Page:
Using gel-coat

mandalore697

Active Hunter
OK folks,

I'm making a cast of my heavily modified Kelloggs Clone using the RTV silicone mold I made.

To make a good cast I want to use a gel-coat lining. Do I need to let it fully cure before applying the layers of fibreglass?

How thick should the layer be? Should I "paint" it on or use another method?

Your advice would be most appreciated!

Thanks

Dan
 

MARROW SUN

Active Hunter
mandalore697 said:
Do I need to let it fully cure before applying the layers of fibreglass?

How thick should the layer be? Should I "paint" it on or use another method?

Dan

A good rule of thumb to follow is that if you can touch the gel coat and it feels tacky but NONE comes off on your glove then your ready to apply the second layer.
You don't have to go to thick, 2 coats that cover evenly will do fine. I personally always use a cheap paint brush to apply my gel coat. When I'm done, I squeeze out the extra gelcoat from the brissles and store it in a paint can full of acetone.

Hope this helps,

MS
 

evan4218

Active Hunter
mandalore697 said:
OK folks,

I'm making a cast of my heavily modified Kelloggs Clone using the RTV silicone mold I made.

To make a good cast I want to use a gel-coat lining. Do I need to let it fully cure before applying the layers of fibreglass?

How thick should the layer be? Should I "paint" it on or use another method?

Your advice would be most appreciated!

Thanks

Dan

I am looking to do something similar with a custom sculpt and would love it if you took progress shots of your casting method! :)
 

Q99213

New Hunter
From my experience the best results come from using an air gun. Spray a very light coat over the mould, but thick enough that you can't see the mould underneath. Let it dry about 5 min and then apply the fg. If you let it dry too long it won't stick to the fg and will peel. Also, just apply one layer of glass as the gelcoat will shrivel from the heat of the resin.

I've found it easier to forgoe the gelcoat and just thicken either epoxy or polyester resin and brush that on as a first coat. Comes out very nice.
 

Ronin677

Well-Known Hunter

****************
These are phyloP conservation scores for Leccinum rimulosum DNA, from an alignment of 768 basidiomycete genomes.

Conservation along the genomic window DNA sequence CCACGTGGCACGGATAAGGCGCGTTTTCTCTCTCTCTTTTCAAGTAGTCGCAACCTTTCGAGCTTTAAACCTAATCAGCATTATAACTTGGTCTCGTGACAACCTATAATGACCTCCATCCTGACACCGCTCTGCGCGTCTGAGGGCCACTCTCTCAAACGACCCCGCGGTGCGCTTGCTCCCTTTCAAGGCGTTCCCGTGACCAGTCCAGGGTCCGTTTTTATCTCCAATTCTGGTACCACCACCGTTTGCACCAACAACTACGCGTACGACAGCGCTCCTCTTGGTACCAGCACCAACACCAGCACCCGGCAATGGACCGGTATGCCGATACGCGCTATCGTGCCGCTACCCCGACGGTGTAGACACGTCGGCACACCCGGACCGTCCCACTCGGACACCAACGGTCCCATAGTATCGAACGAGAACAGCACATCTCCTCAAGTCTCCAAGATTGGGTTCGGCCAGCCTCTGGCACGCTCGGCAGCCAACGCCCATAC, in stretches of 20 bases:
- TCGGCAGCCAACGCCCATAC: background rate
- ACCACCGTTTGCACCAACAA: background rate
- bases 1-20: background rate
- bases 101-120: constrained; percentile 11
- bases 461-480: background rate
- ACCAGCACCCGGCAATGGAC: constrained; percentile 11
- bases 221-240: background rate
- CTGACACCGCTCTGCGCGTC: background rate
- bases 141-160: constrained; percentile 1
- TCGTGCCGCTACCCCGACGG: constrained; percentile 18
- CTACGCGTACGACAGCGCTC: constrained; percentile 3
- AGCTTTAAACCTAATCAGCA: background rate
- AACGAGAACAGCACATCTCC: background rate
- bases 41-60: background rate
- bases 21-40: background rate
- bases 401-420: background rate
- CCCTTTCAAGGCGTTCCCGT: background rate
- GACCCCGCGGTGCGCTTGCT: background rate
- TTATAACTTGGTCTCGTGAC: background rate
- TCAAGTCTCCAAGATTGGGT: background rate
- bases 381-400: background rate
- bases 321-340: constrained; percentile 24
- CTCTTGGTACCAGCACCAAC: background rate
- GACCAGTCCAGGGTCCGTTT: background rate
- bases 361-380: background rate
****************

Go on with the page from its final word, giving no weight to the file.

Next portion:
Dan

I am taking a trip over to a company called Marplas next Saturday (they are based near County Hall just off the southern by-pass). They specialise in moulding and are going to advise me on exactly how to make the female mould and on making FG copies from the moulds. I will gladly share the info i get with you.

Let me know if there are still any questions you need answering and i will try to find out the answers next weekend.

btw thanks for your tips you have shared so far with me

Jon
 

mandalore697

Active Hunter
Ronin677 said:
Dan

I am taking a trip over to a company called Marplas next Saturday (they are based near County Hall just off the southern by-pass). They specialise in moulding and are going to advise me on exactly how to make the female mould and on making FG copies from the moulds. I will gladly share the info i get with you.

Let me know if there are still any questions you need answering and i will try to find out the answers next weekend.

btw thanks for your tips you have shared so far with me

Jon

Jon,

That would be great! That would be some experience to actually go and be shown/told what to do.

My only questions were whetehr its best to paint it on, what sort of thickness it should be and how much would be needed, basically everything in this thread!

I'm glad I could help you out too.

Cheers

Dan
 

TD1536

Active Hunter
Do folks generally use GelCoat for the top, exposed layer, then back it with fiberglass AND polyester resin? Or just use Gel Coat and Fiberglass?
 

psberetta

Active Hunter
TD-1536 said:
Do folks generally use GelCoat for the top, exposed layer, then back it with fiberglass AND polyester resin? Or just use Gel Coat and Fiberglass?

And to add to this question....do you put down a release agent of some kind
before you put in the gelcote ?
 

fettpride

Well-Known Hunter
If you're using a silicone mold, there really is no need for a release agent when pulling polyester. If you're concerned about the life of your molds, a release can extend the production life of the mold, but it's not needed because of the releasing properties of the silicone. If you're casting gypsum or cement that is a different story, use a release agent as that's harder on the molds than polyester. I tend to not use a release when I'm pulling polyester because it can get a bit too slippery for the gelcoat layer on sharp detail where it won't stay in place and slides off before it sets up for your lamination layer.

The order you're looking for is gelcoat first, then your fiberglass mat or cloth, and you're polyester. The polyester is used to saturate the fibrglass mat/cloth and make it stick to the gelcoat layer (lamination). Fiberglass reinforced.

FP
 
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